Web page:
Two U.S. B-52 bombers drop live cluster bombs during unique night mission

U.S. has not signed the Convention on Cluster Munitions hence B-52 Stratofortress bombers have to train with this kind of weapons.

After spending some weeks training with (simulated) nuclear weapons, on Feb. 11, two B-52s from the 23rd Bomb Squadron, Minot Air Force Base, successfully dropped conventional cluster bombs during a night training mission over the Nevada Test and Training Range.

The two Stratofortress bombers used their payload made of a Cluster Bomb Unit-103 and two CBU-87B munitions; a “unique opportunity” since the Squadron only gets to drop these munitions no more than twice each year.

Furthermore these were live weapons, while aircrews usually practice with simulated munitions.

The CBU-87B is an all-purpose, air-delivered cluster weapon system; when used in conjunction with the Wind Corrected Munitions Dispenser (WCMD) guidance tail kit, which includes a GPS (Global Positioning System) it becomes is designated CBU-103.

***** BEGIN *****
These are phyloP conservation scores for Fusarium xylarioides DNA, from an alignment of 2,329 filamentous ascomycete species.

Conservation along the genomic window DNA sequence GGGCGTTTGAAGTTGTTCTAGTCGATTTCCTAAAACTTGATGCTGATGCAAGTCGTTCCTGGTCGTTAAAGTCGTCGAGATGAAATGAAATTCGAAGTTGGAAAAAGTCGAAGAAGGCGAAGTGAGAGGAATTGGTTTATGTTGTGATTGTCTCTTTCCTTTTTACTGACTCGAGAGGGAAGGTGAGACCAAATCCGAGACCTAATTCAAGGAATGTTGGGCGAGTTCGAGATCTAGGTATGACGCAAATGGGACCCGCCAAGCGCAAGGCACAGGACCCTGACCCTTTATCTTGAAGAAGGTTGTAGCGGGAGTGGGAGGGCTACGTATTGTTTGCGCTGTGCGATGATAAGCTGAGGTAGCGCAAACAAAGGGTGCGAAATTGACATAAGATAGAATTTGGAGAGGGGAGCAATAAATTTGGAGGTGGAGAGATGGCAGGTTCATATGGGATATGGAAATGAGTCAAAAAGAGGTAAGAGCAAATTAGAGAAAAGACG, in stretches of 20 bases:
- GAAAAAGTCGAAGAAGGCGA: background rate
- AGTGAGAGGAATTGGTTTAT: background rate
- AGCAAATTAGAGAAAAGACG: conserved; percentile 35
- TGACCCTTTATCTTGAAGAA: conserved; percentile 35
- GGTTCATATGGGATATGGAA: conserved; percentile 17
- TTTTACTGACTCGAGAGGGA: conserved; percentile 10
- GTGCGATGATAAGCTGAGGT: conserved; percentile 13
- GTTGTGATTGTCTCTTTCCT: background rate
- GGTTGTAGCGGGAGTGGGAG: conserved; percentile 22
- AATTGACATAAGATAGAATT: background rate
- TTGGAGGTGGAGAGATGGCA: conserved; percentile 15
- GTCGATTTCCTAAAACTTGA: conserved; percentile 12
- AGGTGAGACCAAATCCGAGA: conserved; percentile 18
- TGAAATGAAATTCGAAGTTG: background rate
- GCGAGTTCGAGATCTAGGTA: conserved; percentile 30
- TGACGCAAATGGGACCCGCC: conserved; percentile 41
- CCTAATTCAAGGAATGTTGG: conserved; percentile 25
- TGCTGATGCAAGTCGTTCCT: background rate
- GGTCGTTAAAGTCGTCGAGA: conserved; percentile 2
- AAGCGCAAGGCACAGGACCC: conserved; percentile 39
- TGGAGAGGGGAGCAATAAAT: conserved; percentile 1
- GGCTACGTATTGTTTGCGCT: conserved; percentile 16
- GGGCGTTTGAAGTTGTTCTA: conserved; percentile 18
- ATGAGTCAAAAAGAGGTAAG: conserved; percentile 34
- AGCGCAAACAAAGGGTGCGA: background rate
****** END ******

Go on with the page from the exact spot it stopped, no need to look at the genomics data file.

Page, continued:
According to the aircrews who employed the cluster bombs on the Nevada range, the CBU-103 “was a direct hit that would have destroyed its intended target.

CBU-87s have replaced previous Cluster Bombs Units used during the Vietnam War in 1986. As already mentioned, U.S. is not among the major powers that have signed the 2010’s Convention on Cluster Munitons to ban use and stockpiling of cluster weapons.

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Image credit: U.S. Air Force


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About David Cenciotti
David Cenciotti is a journalist based in Rome, Italy. He is the Founder and Editor of “The Aviationist”, one of the world’s most famous and read military aviation blogs. Since 1996, he has written for major worldwide magazines, including Air Forces Monthly, Combat Aircraft, and many others, covering aviation, defense, war, industry, intelligence, crime and cyberwar. He has reported from the U.S., Europe, Australia and Syria, and flown several combat planes with different air forces. He is a former 2nd Lt. of the Italian Air Force, a private pilot and a graduate in Computer Engineering. He has written five books and contributed to many more ones.